Cyber-attacks defy borders and jurisdictions and are recognised as a Tier One threat to national security by the UK government. As the world becomes more connected, the attacks are becoming stronger, more frequent and more sophisticated.
Nearly half of UK businesses identified at least one cyber security attack in 2016, according to UK government data, while it was a record year for data breaches in the US. An example of how far and how wide cyberattacks can spread came in May 2017, when more than 230,000 computers in over 150 countries were hit by a ransomware infection called WannaCry. Vital systems including those of the NHS were incapacitated, all due to the exploitation of a bug in the Windows operating system.
Looking to the future and, if official projections regarding technological connectivity are to be believed, the potential for cyberattacks and data breaches are set to increase significantly. “The expansion of the internet beyond computers and mobile phones into other cyber-physical or ‘smart’ systems is extending the threat of remote exploitation to a whole host of new technologies,” warned a recent government report.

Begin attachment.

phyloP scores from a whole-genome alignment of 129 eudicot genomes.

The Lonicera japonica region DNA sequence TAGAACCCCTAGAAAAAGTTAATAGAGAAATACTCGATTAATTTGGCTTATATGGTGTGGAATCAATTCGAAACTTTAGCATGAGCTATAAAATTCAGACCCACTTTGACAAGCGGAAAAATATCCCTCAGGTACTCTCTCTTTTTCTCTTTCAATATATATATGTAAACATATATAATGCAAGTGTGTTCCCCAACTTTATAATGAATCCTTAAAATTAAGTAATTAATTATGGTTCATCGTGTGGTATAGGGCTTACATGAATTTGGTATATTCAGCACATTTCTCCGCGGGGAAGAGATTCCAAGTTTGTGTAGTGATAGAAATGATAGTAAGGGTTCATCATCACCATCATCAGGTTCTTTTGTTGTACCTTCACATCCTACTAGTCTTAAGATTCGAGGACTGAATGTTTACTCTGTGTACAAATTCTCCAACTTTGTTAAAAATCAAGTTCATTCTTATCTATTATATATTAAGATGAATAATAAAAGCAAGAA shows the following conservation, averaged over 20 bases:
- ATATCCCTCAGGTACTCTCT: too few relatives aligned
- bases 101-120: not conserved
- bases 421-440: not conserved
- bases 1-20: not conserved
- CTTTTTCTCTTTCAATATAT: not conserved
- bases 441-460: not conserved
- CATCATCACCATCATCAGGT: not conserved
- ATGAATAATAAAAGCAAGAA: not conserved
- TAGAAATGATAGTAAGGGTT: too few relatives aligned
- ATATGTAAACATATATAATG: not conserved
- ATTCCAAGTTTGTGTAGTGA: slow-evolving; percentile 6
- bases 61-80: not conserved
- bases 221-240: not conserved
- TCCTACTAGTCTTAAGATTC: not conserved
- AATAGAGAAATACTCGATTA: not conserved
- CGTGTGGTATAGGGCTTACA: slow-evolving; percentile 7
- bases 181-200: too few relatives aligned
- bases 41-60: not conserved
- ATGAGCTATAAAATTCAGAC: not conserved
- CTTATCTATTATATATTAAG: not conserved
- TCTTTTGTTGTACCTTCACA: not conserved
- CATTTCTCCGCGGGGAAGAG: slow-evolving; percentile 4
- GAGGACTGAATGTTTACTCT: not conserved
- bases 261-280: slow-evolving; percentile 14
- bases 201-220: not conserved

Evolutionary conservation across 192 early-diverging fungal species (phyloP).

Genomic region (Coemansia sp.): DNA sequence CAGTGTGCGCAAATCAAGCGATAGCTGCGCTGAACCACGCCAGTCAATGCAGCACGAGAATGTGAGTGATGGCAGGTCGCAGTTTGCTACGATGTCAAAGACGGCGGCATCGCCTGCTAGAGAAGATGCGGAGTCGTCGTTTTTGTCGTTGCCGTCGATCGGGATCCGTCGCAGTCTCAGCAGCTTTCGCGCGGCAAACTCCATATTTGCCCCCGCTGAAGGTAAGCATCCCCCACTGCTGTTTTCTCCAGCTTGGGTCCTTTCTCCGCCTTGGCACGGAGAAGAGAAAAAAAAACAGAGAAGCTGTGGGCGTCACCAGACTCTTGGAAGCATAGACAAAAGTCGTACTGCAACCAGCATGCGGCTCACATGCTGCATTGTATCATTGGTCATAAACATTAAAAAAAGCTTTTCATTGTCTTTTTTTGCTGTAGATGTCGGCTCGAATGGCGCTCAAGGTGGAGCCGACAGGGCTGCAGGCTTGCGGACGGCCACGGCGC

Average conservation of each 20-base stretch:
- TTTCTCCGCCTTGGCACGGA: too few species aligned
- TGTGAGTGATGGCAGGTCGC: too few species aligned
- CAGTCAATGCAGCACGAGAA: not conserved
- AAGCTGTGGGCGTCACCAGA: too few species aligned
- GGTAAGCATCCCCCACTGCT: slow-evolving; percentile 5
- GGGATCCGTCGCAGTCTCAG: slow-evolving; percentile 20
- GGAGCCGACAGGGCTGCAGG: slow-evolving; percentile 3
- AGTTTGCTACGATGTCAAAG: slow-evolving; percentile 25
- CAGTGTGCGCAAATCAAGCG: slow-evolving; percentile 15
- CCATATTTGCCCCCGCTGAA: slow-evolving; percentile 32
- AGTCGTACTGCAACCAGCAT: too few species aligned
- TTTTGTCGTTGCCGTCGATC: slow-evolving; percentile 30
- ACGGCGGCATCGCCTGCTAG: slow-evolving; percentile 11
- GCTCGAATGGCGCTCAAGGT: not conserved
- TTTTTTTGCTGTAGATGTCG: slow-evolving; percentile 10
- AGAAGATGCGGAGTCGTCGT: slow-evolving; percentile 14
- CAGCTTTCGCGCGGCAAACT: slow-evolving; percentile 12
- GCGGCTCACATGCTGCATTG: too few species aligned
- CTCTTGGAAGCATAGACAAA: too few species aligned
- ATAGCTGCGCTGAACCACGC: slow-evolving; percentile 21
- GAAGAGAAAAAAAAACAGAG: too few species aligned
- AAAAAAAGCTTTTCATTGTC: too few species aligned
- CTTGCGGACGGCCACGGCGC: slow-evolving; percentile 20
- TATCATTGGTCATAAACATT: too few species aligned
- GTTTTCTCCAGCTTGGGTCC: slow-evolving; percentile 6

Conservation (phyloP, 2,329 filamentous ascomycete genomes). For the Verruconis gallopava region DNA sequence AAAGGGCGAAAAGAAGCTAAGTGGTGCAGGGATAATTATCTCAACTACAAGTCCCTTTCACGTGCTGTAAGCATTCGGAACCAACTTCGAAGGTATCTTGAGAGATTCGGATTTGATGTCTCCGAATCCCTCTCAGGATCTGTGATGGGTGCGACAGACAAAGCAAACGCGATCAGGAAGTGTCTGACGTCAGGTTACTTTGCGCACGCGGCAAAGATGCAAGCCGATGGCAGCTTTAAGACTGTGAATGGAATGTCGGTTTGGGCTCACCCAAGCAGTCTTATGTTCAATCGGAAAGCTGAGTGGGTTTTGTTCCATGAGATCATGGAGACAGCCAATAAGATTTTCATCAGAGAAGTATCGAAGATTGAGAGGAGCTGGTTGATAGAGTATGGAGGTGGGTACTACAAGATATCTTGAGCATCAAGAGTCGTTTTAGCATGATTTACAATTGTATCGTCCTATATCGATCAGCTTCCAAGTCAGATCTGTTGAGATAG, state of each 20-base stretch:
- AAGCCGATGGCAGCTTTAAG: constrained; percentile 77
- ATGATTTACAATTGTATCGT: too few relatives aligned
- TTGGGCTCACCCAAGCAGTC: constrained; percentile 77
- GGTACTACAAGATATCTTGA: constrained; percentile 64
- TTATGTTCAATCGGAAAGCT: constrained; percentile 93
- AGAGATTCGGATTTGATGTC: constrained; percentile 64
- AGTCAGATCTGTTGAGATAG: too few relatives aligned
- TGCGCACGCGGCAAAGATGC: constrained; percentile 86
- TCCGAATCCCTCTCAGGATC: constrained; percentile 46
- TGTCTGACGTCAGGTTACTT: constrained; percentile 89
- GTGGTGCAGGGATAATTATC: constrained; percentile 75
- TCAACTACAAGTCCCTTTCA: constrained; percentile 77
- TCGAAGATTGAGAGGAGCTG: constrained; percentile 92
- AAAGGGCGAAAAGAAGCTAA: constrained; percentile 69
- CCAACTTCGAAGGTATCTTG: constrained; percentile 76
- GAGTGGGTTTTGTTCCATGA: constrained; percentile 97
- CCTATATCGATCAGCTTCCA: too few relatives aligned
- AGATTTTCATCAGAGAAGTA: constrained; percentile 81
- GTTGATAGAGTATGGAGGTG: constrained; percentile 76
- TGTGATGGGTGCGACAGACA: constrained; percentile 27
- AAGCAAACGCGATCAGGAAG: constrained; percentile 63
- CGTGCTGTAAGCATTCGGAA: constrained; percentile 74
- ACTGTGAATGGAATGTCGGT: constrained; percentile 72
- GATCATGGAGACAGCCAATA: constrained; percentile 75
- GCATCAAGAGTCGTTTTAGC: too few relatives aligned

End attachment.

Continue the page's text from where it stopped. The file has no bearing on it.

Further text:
This expansion, commonly epitomised by the notion of the ‘Internet of Things’ (IoT), represents the aspiration to integrate the physical world with the digital, allowing objects to share data and cooperate to reach common goals. Smart meters in homes can interact with a digital device meaning that users can adjust their heating remotely; Intelligent Transport Systems (ITSs) can make use of information from cameras to optimise public transport routes.
The pace and scale at which technological integration is predicted to take effect underlines exactly how much value will be placed on preventative measures in the next few years. By the end of 2016, there were approximately 13.3 million IoT connections in the UK. This is expected to grow by approximately 36 per cent to 155.7 million connections by the end of 2024. The primary concern with this level of integration is that it provides more opportunities for cyber-attacks.